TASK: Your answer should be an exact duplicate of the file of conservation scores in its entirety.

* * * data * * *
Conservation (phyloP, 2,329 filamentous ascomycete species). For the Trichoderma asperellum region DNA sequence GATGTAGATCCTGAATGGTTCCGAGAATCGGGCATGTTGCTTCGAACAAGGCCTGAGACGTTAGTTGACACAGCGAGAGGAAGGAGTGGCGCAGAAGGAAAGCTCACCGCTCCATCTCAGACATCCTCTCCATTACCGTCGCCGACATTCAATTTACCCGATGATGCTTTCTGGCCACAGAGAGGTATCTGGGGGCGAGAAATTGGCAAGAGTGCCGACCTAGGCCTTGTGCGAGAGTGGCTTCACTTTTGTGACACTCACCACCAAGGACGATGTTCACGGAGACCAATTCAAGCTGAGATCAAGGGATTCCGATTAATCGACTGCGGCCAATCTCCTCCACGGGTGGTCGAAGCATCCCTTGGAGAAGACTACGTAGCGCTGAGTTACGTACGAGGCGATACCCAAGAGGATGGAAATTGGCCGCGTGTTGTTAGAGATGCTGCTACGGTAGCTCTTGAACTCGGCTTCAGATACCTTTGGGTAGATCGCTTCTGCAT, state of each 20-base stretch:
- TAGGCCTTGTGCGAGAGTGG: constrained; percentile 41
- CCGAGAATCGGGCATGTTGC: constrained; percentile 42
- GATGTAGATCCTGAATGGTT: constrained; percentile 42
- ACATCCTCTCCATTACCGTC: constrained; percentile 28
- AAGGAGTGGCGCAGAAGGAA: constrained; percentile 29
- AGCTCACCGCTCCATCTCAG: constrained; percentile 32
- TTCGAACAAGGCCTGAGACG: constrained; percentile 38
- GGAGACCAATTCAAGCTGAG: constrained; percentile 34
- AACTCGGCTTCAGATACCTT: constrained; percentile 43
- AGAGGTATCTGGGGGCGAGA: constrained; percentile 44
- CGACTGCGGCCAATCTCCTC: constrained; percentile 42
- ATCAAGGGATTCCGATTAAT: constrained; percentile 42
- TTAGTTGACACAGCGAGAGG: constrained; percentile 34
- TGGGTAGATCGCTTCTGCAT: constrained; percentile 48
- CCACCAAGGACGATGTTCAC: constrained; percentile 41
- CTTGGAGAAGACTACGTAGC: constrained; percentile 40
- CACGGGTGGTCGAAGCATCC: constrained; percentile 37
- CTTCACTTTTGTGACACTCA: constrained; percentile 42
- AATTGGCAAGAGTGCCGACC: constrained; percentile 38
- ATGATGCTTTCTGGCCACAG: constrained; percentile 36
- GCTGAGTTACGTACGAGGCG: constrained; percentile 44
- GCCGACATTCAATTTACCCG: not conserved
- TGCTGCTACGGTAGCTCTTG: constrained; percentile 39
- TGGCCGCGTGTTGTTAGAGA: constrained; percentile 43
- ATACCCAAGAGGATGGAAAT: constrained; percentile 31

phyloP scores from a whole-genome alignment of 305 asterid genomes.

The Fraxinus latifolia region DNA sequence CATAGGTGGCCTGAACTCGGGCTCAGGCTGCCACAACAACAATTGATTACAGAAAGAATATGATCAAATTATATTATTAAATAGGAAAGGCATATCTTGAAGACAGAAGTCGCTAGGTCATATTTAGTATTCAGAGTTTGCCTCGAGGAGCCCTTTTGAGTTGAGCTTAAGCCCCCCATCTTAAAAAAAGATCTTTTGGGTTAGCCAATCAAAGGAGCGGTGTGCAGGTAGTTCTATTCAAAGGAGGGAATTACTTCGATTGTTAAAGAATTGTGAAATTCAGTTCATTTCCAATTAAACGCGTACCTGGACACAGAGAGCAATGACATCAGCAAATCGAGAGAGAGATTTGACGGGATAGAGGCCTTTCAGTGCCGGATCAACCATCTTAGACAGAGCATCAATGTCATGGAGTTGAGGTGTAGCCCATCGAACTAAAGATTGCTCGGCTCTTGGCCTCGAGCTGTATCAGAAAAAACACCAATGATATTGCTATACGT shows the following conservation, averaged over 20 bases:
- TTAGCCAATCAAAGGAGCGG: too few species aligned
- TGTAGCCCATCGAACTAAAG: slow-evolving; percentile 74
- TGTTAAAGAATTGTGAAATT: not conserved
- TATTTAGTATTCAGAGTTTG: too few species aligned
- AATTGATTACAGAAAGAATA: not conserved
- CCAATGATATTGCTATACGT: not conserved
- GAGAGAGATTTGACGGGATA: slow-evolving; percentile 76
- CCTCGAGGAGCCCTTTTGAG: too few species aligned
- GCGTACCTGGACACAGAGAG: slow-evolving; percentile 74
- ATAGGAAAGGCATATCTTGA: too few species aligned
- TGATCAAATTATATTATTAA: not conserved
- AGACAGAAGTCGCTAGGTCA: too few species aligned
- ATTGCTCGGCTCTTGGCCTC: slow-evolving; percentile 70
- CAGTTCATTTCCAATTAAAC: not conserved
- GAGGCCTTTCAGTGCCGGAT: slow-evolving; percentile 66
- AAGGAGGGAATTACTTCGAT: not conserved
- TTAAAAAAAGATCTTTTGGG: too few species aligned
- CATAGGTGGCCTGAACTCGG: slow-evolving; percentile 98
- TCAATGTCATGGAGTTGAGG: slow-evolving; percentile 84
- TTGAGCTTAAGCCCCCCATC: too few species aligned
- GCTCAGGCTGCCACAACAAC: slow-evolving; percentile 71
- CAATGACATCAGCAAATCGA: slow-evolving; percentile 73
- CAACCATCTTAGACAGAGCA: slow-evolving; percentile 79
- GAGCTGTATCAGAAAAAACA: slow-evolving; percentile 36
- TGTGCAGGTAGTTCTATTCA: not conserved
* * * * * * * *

Conservation (phyloP, 2,329 filamentous ascomycete species). For the Trichoderma asperellum region DNA sequence GATGTAGATCCTGAATGGTTCCGAGAATCGGGCATGTTGCTTCGAACAAGGCCTGAGACGTTAGTTGACACAGCGAGAGGAAGGAGTGGCGCAGAAGGAAAGCTCACCGCTCCATCTCAGACATCCTCTCCATTACCGTCGCCGACATTCAATTTACCCGATGATGCTTTCTGGCCACAGAGAGGTATCTGGGGGCGAGAAATTGGCAAGAGTGCCGACCTAGGCCTTGTGCGAGAGTGGCTTCACTTTTGTGACACTCACCACCAAGGACGATGTTCACGGAGACCAATTCAAGCTGAGATCAAGGGATTCCGATTAATCGACTGCGGCCAATCTCCTCCACGGGTGGTCGAAGCATCCCTTGGAGAAGACTACGTAGCGCTGAGTTACGTACGAGGCGATACCCAAGAGGATGGAAATTGGCCGCGTGTTGTTAGAGATGCTGCTACGGTAGCTCTTGAACTCGGCTTCAGATACCTTTGGGTAGATCGCTTCTGCAT, state of each 20-base stretch:
- TAGGCCTTGTGCGAGAGTGG: constrained; percentile 41
- CCGAGAATCGGGCATGTTGC: constrained; percentile 42
- GATGTAGATCCTGAATGGTT: constrained; percentile 42
- ACATCCTCTCCATTACCGTC: constrained; percentile 28
- AAGGAGTGGCGCAGAAGGAA: constrained; percentile 29
- AGCTCACCGCTCCATCTCAG: constrained; percentile 32
- TTCGAACAAGGCCTGAGACG: constrained; percentile 38
- GGAGACCAATTCAAGCTGAG: constrained; percentile 34
- AACTCGGCTTCAGATACCTT: constrained; percentile 43
- AGAGGTATCTGGGGGCGAGA: constrained; percentile 44
- CGACTGCGGCCAATCTCCTC: constrained; percentile 42
- ATCAAGGGATTCCGATTAAT: constrained; percentile 42
- TTAGTTGACACAGCGAGAGG: constrained; percentile 34
- TGGGTAGATCGCTTCTGCAT: constrained; percentile 48
- CCACCAAGGACGATGTTCAC: constrained; percentile 41
- CTTGGAGAAGACTACGTAGC: constrained; percentile 40
- CACGGGTGGTCGAAGCATCC: constrained; percentile 37
- CTTCACTTTTGTGACACTCA: constrained; percentile 42
- AATTGGCAAGAGTGCCGACC: constrained; percentile 38
- ATGATGCTTTCTGGCCACAG: constrained; percentile 36
- GCTGAGTTACGTACGAGGCG: constrained; percentile 44
- GCCGACATTCAATTTACCCG: not conserved
- TGCTGCTACGGTAGCTCTTG: constrained; percentile 39
- TGGCCGCGTGTTGTTAGAGA: constrained; percentile 43
- ATACCCAAGAGGATGGAAAT: constrained; percentile 31

phyloP scores from a whole-genome alignment of 305 asterid genomes.

The Fraxinus latifolia region DNA sequence CATAGGTGGCCTGAACTCGGGCTCAGGCTGCCACAACAACAATTGATTACAGAAAGAATATGATCAAATTATATTATTAAATAGGAAAGGCATATCTTGAAGACAGAAGTCGCTAGGTCATATTTAGTATTCAGAGTTTGCCTCGAGGAGCCCTTTTGAGTTGAGCTTAAGCCCCCCATCTTAAAAAAAGATCTTTTGGGTTAGCCAATCAAAGGAGCGGTGTGCAGGTAGTTCTATTCAAAGGAGGGAATTACTTCGATTGTTAAAGAATTGTGAAATTCAGTTCATTTCCAATTAAACGCGTACCTGGACACAGAGAGCAATGACATCAGCAAATCGAGAGAGAGATTTGACGGGATAGAGGCCTTTCAGTGCCGGATCAACCATCTTAGACAGAGCATCAATGTCATGGAGTTGAGGTGTAGCCCATCGAACTAAAGATTGCTCGGCTCTTGGCCTCGAGCTGTATCAGAAAAAACACCAATGATATTGCTATACGT shows the following conservation, averaged over 20 bases:
- TTAGCCAATCAAAGGAGCGG: too few species aligned
- TGTAGCCCATCGAACTAAAG: slow-evolving; percentile 74
- TGTTAAAGAATTGTGAAATT: not conserved
- TATTTAGTATTCAGAGTTTG: too few species aligned
- AATTGATTACAGAAAGAATA: not conserved
- CCAATGATATTGCTATACGT: not conserved
- GAGAGAGATTTGACGGGATA: slow-evolving; percentile 76
- CCTCGAGGAGCCCTTTTGAG: too few species aligned
- GCGTACCTGGACACAGAGAG: slow-evolving; percentile 74
- ATAGGAAAGGCATATCTTGA: too few species aligned
- TGATCAAATTATATTATTAA: not conserved
- AGACAGAAGTCGCTAGGTCA: too few species aligned
- ATTGCTCGGCTCTTGGCCTC: slow-evolving; percentile 70
- CAGTTCATTTCCAATTAAAC: not conserved
- GAGGCCTTTCAGTGCCGGAT: slow-evolving; percentile 66
- AAGGAGGGAATTACTTCGAT: not conserved
- TTAAAAAAAGATCTTTTGGG: too few species aligned
- CATAGGTGGCCTGAACTCGG: slow-evolving; percentile 98
- TCAATGTCATGGAGTTGAGG: slow-evolving; percentile 84
- TTGAGCTTAAGCCCCCCATC: too few species aligned
- GCTCAGGCTGCCACAACAAC: slow-evolving; percentile 71
- CAATGACATCAGCAAATCGA: slow-evolving; percentile 73
- CAACCATCTTAGACAGAGCA: slow-evolving; percentile 79
- GAGCTGTATCAGAAAAAACA: slow-evolving; percentile 36
- TGTGCAGGTAGTTCTATTCA: not conserved